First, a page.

Personal Protective Equipment (PPE) used must be appropriate for the hazards/task.  One worker using chemicals was wearing safety glasses, not goggles, and chemical splashed into their eyes.  With the assistance of those working near, they rapidly navigated to the eyewash.  The worker avoided permanent eye injury by using a properly-maintained eyewash located within 10-12 seconds of their work space.    

Safety audits are conducted by EHS personnel on a regular basis.  In office-type spaces, a few of the main deficiencies were:

       Power strips, typically designed to power items all together totaling 12 amps or less, were being used to power appliances/equipment that heat (microwaves, heat guns, etc.), refrigerators, large office copier/fax/printer machines, etc. Such items should be plugged directly into a permanently installed wall outlet.

       18” of clearance was not being maintained in an arc around sprinkler heads and/or 24” of clearance maintained from the ceiling in non-sprinkled areas.

       An EHS soldering waste container must be available in a room where soldering occurs.  When an activity not normally conducted in an office is contemplated, workers should check with EHS for possible regulatory implications. 

Two particularly dangerous deficiencies relating to chemicals were:

       Chemicals were not stored in a safe and proper manner, e.g. segregated by compatibility; unnecessary compressed gas cylinders were being stored in the laboratory; compressed gas cylinders were not properly restrained; flammables were stored outside of rated cabinets/stored in household refrigerators; etc. 


       Chemical containers in laboratories, shops, kitchens and custodial areas were not properly labeled.  A large number of these chemicals were cleaning/maintenance products, labels for which are available from the product manufacturer.


Labeling is important to prevent accidental misuse or inadvertent mixing of incompatible chemicals, and to facilitate use of appropriate personal protective equipment along with other hazard mitigation strategies. 

In shop-type spaces audited this past quarter, a deficiency with high potential for serious injury, and implications for workers in other areas was:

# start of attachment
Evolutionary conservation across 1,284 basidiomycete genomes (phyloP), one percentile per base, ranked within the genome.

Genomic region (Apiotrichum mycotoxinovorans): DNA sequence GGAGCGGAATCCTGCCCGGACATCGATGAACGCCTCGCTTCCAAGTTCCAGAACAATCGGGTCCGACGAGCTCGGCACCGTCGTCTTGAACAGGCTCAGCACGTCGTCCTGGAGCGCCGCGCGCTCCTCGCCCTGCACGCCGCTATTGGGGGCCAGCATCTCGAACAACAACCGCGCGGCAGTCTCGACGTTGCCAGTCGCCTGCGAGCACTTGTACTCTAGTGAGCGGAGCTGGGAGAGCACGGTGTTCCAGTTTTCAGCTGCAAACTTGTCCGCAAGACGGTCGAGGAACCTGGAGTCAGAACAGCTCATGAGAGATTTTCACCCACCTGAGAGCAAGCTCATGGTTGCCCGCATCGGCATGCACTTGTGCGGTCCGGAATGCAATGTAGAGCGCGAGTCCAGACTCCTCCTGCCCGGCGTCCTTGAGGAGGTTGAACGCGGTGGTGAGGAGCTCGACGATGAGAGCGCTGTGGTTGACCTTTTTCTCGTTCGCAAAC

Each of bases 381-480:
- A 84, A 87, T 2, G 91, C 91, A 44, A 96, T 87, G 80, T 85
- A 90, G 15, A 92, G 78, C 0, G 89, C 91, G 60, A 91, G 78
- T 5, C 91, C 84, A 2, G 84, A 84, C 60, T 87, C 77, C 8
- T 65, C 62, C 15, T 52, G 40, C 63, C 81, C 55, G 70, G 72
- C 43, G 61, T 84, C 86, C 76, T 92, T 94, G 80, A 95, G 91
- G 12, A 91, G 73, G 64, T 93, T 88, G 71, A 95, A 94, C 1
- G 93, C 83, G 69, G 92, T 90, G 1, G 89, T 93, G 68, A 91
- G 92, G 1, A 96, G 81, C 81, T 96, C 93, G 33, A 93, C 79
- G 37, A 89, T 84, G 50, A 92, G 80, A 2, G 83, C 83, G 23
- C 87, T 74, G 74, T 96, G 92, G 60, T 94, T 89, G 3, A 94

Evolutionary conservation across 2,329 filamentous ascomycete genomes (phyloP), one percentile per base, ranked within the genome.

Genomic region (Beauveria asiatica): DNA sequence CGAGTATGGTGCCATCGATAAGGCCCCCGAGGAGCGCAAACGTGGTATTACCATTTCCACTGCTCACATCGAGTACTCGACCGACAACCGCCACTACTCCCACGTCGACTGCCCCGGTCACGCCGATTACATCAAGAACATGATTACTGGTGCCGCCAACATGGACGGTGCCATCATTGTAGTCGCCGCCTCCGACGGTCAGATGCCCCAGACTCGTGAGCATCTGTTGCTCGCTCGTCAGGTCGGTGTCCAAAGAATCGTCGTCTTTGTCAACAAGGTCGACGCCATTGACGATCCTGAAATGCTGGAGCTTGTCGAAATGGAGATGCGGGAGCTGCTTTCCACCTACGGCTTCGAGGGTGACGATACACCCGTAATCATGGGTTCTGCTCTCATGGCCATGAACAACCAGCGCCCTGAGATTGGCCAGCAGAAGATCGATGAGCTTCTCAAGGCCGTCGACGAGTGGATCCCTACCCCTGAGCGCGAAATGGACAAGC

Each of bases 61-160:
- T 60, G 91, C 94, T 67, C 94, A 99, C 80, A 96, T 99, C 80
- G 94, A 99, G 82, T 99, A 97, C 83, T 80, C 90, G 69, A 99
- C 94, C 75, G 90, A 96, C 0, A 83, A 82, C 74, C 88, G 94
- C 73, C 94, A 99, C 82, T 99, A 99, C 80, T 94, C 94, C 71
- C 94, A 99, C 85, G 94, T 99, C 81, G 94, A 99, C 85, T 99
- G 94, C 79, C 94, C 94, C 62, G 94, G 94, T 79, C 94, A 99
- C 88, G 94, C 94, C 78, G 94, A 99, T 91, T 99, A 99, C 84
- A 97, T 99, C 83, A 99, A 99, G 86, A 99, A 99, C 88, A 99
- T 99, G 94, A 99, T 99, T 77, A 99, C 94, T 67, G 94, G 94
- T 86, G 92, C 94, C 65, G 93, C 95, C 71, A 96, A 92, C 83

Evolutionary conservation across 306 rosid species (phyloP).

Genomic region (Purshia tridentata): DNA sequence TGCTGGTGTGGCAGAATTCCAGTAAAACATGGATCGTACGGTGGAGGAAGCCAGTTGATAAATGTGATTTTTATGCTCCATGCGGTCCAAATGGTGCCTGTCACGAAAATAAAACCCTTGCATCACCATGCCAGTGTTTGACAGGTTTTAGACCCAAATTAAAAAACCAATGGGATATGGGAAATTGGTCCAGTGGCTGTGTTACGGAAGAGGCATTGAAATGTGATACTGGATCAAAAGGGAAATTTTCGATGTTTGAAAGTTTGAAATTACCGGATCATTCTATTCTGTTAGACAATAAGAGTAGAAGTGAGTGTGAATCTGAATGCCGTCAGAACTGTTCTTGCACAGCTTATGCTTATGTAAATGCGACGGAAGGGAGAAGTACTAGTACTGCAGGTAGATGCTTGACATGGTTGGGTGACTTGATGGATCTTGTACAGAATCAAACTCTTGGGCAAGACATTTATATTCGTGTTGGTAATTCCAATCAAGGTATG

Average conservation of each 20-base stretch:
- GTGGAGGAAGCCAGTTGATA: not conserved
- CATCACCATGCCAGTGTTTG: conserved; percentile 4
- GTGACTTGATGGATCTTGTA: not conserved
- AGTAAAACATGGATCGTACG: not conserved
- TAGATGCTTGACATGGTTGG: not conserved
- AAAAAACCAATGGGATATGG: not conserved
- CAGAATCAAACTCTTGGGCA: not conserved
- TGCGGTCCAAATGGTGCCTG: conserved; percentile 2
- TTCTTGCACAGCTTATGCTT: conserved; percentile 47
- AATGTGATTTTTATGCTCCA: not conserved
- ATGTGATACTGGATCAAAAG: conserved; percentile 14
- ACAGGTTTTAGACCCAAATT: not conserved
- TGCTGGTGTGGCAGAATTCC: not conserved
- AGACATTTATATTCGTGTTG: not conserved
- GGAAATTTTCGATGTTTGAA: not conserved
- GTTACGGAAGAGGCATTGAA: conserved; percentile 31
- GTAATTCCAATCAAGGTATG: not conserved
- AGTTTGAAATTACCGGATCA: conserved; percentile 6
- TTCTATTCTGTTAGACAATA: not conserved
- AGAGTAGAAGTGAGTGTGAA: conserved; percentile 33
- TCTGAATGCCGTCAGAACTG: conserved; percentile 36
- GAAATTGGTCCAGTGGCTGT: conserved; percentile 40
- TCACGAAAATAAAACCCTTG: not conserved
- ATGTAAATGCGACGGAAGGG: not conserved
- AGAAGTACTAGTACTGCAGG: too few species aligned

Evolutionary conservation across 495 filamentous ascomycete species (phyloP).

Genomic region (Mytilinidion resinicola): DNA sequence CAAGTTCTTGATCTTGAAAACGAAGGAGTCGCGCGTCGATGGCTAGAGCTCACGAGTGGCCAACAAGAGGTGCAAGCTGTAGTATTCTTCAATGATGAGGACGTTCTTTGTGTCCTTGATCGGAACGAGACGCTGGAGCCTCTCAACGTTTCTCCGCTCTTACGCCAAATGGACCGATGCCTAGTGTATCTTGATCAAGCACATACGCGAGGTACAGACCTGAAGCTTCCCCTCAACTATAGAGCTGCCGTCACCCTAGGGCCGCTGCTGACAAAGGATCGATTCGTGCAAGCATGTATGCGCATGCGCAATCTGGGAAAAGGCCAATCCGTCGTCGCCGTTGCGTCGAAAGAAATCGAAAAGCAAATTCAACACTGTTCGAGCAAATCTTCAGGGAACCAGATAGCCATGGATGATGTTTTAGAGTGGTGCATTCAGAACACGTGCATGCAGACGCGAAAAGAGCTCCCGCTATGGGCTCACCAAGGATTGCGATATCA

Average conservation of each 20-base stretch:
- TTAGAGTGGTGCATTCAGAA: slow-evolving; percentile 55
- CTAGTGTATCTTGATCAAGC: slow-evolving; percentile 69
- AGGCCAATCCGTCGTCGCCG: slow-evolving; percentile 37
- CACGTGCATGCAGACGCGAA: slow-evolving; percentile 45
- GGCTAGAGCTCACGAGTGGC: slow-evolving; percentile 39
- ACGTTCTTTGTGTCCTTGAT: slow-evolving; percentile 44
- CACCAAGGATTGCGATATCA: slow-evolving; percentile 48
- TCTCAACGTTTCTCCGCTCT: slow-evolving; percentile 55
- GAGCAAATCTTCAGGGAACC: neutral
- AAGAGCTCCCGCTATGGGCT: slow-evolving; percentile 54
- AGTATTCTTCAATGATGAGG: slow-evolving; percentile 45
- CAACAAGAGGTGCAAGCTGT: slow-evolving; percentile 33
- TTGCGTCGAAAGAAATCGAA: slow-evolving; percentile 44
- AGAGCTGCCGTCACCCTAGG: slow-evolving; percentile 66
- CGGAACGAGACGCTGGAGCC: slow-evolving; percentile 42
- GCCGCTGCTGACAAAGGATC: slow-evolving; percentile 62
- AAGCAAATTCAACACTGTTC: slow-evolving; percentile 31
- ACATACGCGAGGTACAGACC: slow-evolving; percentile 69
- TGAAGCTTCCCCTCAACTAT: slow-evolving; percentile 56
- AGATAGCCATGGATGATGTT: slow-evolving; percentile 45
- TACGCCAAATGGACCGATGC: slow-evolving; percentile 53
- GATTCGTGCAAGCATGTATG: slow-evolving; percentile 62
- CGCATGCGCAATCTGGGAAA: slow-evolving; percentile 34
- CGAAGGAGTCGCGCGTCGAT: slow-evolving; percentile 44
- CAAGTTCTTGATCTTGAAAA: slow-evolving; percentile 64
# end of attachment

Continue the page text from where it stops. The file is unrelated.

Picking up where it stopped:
Guards for power equipment were missing or damaged; abrasive wheels were improperly adjusted (1/8” from wheel for work rest; 1/4” adjustable tongue); equipment and machinery designed to be fixed in place were not securely anchored; effective guards were not in place over belts, pulleys, chains, sprockets, and other moving parts of machinery/tools/equipment. 

Use this information to learn from the experiences of others.  Review your work place and work habits.  Remedy any deficiencies in your area so you don’t repeat an injury or audit deficiency!


  General Material Handling / Safe Lifting SOP

  Slips, Trips, Falls-Reducing Risk and Avoiding Injury

  General Electrical Safety SOP

  Items/Materials Prohibited from Trash Cans and Dumpsters  SOP

  Chemical Container Labeling SOP

  General Guidance for Chemical Ordering, Receipt, Distribution, Use & Storage SOP

  Personal Protective Equipment Web-Based Training


7.   Elements of Creating Safety Cultures in Academic Institutions:    Moving Forward


Over the past 17 months the listserv has highlighted each of the specific, numbered recommendations within the American Chemical Society (ACS), Creating Safety Cultures in Academic Institutions report.  Creating vibrant, strong safety cultures in academic institutions is so important that an emphasis on creating safety cultures will be a continued.

Critical elements in strengthening safety cultures, as identified through ongoing work of the ACS Safety Culture Task Force are:


       Teaching basic laboratory and chemical safety (shop safety included);

       Safety ethic, attitude and safety awareness;

       Learning lessons from incidents, including near-misses, as well as injury/property damage incidents;

       Collaborative interactions;

       Promoting and communicating safety; and

       Encouraging institutional support of safety by budgeting for safety programs and supplies. 

How does your work area measure up to these crucial elements?  You can make a difference and foster these crucial elements by personally adopting the “Safety Ethic,” espoused by the Safety Culture Task Force of the ACS Committee on Chemical Safety:

       Value safety:  Safety is an integral part of what one does, its automatic, and it does not change its priorities. It is never questioned and never compromised.

       Work safely:  One continues to learn about safety, learns to recognize hazards, assesses the risks of hazards, manages the risk of hazards, and prepares to handle emergencies.

       Prevent at-risk behavior:  One does not cut corners or bypass safety measures in the laboratory (or other work environment) and shares this information with others, as needed.

       Promote safety:  One encourages and acknowledges others in working safely.

       Accept responsibility for safety:  One takes steps to work safely, setting a positive example for others, and being accountable for safety. 


  Creating Safety Cultures in Academic Institutions




Environmental Health and Safety